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Whether you work in an office or on the floor of a manufacturing facility, all employees are at risk of occupational injuries. When you consider workplace injuries, you may immediately have visions of falling from high places or getting caught in the heavy machinery. But not all injuries are quite that drastic, and many happen over longer periods of time. What you do, and how you go about doing what you do, can have long-term effects on your health. Your body may not show signs of trauma right away, but extended periods of strenuous activity may have negative consequences.

For example, consider how you sit at your desk while working. You probably sit in a standard office chair and look at your computer screen a great deal throughout the course of a typical day. Is that chair supporting the entire length of your spine, especially your lower back? At what angle is your computer monitor set? Do you find yourself constantly having to position your neck up or down to view the screen? Can you comfortably reach everything on your desk without repeated stretching?

These questions will highlight the ergonomics of your workspace, particularly those that need adjustment. Perhaps you need to find a new desk chair that better supports your back. Perhaps you can rearrange your desk so that everything is within arm’s reach. Perhaps you can adjust the angle of your computer screen so it’s at eye level. All of these things will reduce fatigue and alleviate any repetitive motions that may cause long-term damage to your body.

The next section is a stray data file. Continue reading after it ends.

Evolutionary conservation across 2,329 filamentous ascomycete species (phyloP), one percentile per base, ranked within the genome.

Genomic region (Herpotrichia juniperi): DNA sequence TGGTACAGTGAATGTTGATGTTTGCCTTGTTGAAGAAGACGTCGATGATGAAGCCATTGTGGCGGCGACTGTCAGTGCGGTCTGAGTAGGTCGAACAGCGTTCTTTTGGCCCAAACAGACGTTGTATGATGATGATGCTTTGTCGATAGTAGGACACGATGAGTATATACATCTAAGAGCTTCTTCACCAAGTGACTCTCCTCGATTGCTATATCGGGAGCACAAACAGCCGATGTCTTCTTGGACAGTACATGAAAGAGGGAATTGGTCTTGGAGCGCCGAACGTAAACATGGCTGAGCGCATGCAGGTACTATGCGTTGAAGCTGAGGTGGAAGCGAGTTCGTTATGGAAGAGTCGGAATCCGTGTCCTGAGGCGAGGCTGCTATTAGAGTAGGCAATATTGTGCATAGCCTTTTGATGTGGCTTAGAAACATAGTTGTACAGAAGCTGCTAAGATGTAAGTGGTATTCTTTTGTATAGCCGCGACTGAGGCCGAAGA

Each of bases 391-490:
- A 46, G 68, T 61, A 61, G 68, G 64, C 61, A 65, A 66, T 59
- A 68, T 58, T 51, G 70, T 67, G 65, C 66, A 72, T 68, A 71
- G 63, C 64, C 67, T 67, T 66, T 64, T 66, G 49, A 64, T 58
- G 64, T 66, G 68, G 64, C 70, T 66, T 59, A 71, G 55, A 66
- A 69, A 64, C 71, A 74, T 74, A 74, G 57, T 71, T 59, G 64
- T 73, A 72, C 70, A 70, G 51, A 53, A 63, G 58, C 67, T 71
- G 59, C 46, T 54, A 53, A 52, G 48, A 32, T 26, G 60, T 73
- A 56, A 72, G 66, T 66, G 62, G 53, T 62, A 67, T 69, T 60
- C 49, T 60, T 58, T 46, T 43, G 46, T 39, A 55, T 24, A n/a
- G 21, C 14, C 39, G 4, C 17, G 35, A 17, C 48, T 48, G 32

But what if you work a more active job? What if you spend your days moving, lifting, carrying, climbing, or such other strenuous activity? Then you are even more at risk for a potentially serious injury. The important thing to remember is not to push your body beyond its limitations. Practice safe lifting techniques, don’t try to carry more than you can handle, and be especially careful around high places and heavy machinery.

No matter how much we might try to minimize the impact on our bodies, we tend to fall out of alignment anyway. After all, a body in use needs a tune up now and then. Consult your physician for more tips on how to protect yourself in the workplace, and consider making an appointment with your local chiropractor or here with us at DiBella Chiropractic Center. Correcting the alignment of your spine will ensure less pain and a greater quality of life. Contact us today to schedule a consultation!

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